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Thread: New York Times- 36 Hours in Philly

  1. #1
    andynap is online now
    SBH Insider Joined: Oct 2002 Philadelphia Posts: 45,175

    New York Times- 36 Hours in Philly

    • 36 Hours in Philadelphia


      With the Democratic National Convention to be held here in July, Philadelphia has never been more ready to show itself off to the world.


      A bike-share station at Race Street Pier, a recently redesigned modern bi-level extension with spectacular views of the Benjamin Franklin Bridge. Credit Steve Legato for The New York Times With the Democratic National Convention to be held here in July, and its expected influx of 50,000 people, Philadelphia is more than ready to show itself off to the world. Thanks to a compact city center and plenty of bike lanes — plus a popular bike-share program — Philadelphia rewards exploration on two feet or two wheels. A college town, the city has a young vibe and a profusion of happy hours, as well as one of the most dynamic culinary landscapes in the country. The restaurant scene is expanding rapidly, from Frankford Avenue in the north to Passyunk Avenue in the south, discarding traditional “red sauce” Italian restaurants and working-class bars in favor of indie B.Y.O.B.s and elegant cafes. With an ever-increasing number of stellar museums, the transformation of industrial spaces into artist studios and a newly invigorated clutch of outdoorsy offerings, the city has never been more inviting — and not just to the Democrats.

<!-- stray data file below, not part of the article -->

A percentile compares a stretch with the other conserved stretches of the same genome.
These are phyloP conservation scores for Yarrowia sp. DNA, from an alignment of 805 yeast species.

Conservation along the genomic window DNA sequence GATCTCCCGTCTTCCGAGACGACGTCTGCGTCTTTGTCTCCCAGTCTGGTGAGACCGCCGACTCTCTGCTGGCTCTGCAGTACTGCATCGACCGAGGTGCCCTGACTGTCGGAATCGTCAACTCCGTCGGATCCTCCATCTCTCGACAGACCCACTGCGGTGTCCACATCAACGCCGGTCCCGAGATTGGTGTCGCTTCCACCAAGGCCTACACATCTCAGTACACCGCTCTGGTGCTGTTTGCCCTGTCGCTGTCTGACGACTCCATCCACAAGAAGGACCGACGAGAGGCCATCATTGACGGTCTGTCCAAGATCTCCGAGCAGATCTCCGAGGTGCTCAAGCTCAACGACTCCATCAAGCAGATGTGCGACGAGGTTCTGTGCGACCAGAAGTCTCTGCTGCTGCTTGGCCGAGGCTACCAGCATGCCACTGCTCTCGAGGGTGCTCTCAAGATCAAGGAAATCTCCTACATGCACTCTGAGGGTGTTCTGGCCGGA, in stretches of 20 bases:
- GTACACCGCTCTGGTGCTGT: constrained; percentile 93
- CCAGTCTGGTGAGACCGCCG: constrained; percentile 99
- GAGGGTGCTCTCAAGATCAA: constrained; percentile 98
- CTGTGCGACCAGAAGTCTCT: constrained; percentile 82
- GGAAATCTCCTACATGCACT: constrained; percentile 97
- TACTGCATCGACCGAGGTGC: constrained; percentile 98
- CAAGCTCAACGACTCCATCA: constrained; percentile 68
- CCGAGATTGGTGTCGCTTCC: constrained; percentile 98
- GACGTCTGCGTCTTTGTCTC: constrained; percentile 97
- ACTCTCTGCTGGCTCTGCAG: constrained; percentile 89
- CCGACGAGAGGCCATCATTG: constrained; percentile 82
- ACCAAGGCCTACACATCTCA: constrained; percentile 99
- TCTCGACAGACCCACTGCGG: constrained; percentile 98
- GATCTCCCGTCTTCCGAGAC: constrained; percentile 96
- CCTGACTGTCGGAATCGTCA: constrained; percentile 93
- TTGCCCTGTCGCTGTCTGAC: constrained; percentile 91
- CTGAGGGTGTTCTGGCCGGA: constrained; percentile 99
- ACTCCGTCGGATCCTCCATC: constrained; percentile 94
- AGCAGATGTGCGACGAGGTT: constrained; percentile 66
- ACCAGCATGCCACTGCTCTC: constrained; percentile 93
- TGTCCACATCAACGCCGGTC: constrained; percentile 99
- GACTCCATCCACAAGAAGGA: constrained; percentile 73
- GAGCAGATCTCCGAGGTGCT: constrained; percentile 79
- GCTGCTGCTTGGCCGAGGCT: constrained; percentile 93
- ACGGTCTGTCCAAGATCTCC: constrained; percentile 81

• 36 Hours in Philadelphia

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    • ​Friday
      1. West Philly Wanderings, 3 p.m.

      Begin on the west side of town in the heart of University City. The Institute of Contemporary Art at the University of Pennsylvania (free) is the city’s most prestigious space for modern work, with exhibitions that don’t shy away from provocation. It hosted the first museum solo show for Andy Warhol and early work by Laurie Anderson, and its more recent productions, work from artists likeRobert Crumb, Gillian Wearing and Rodney McMillian, have been no less exciting.
      2. Veg Out, 6 p.m.

      Philadelphia is having a vegan moment. Chic, plant-based restaurants are serving some of the best cocktails and bar snacks in the city. Hit the happy hour at V Street, a hip “street food”-style vegan restaurant from the owners of the much-lauded Vedge. The cocktails here include the Kingston Cooler, with silver tequila, IslayScotch, carrot, ginger and jerk spice. Accompany them with a “Philly shawarma taco” of grilled and spiced seitan, broccoli rabe, hot peppers and tzatziki.
      3. Dinner at Will, 8:30 p.m.